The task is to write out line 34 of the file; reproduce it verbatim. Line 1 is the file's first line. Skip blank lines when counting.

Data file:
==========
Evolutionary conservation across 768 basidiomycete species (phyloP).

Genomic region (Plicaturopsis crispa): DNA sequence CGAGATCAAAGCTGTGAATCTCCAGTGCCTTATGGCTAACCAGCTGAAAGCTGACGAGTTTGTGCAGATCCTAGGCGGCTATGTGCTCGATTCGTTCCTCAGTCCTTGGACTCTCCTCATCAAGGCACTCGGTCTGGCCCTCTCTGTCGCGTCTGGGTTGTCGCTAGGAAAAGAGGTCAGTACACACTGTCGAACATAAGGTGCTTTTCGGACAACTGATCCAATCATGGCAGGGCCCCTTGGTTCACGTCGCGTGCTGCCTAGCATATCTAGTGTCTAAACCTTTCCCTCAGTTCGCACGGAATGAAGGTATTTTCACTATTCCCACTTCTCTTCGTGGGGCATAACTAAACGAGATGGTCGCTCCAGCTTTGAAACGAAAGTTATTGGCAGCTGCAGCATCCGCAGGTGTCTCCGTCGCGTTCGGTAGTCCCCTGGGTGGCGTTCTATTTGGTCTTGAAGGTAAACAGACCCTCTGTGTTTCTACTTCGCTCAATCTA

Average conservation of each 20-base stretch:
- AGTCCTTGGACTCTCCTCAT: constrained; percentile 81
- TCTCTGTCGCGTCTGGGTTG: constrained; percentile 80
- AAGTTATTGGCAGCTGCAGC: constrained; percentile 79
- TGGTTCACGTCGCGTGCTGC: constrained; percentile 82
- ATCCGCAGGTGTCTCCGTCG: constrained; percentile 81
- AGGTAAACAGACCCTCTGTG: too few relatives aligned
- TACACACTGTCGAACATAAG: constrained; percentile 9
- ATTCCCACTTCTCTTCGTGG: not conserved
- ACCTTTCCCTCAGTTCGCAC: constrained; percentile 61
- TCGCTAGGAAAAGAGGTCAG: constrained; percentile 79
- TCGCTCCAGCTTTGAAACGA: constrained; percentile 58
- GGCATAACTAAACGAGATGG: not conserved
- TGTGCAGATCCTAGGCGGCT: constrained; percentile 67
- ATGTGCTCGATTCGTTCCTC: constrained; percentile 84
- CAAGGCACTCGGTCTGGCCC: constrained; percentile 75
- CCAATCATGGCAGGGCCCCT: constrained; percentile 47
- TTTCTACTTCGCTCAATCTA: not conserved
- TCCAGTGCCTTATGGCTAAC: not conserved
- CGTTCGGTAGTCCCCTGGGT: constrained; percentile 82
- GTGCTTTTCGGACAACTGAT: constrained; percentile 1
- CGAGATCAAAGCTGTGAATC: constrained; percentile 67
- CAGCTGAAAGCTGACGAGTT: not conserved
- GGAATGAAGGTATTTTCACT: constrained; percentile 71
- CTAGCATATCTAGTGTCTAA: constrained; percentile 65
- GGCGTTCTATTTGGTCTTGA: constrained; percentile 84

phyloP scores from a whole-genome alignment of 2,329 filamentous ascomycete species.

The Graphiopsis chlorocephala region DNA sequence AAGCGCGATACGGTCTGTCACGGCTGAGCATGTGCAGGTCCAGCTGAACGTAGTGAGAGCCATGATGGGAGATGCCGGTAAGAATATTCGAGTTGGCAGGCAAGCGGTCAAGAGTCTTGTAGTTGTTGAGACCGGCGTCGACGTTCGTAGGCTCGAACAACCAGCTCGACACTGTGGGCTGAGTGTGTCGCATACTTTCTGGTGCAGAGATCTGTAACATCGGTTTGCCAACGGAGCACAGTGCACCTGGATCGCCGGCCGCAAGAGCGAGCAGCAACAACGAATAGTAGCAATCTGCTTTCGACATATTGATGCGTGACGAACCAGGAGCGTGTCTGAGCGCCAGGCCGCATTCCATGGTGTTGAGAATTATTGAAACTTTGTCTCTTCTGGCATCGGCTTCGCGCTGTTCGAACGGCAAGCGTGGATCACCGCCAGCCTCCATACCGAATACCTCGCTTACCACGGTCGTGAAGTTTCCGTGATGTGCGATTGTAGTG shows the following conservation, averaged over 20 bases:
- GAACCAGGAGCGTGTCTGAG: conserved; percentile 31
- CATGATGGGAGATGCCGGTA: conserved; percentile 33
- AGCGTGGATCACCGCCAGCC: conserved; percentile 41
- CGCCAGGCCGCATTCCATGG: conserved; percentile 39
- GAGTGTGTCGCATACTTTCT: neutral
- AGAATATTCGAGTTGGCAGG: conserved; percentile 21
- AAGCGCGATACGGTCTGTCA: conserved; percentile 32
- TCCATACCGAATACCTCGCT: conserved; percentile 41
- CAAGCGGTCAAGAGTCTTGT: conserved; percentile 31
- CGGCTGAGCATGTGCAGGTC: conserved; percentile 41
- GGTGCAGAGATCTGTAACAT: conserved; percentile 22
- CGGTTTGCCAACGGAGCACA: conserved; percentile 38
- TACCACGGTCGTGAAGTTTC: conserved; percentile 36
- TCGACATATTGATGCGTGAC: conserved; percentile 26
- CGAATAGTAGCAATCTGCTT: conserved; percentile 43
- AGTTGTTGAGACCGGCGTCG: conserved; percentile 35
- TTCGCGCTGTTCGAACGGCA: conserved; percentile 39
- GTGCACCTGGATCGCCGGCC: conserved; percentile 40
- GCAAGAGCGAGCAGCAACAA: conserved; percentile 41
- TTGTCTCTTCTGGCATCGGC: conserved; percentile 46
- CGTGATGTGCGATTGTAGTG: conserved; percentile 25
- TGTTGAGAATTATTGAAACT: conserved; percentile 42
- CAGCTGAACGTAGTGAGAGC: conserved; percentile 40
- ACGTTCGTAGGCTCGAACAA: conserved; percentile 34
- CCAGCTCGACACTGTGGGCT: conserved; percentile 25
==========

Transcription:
- CGCCAGGCCGCATTCCATGG: conserved; percentile 39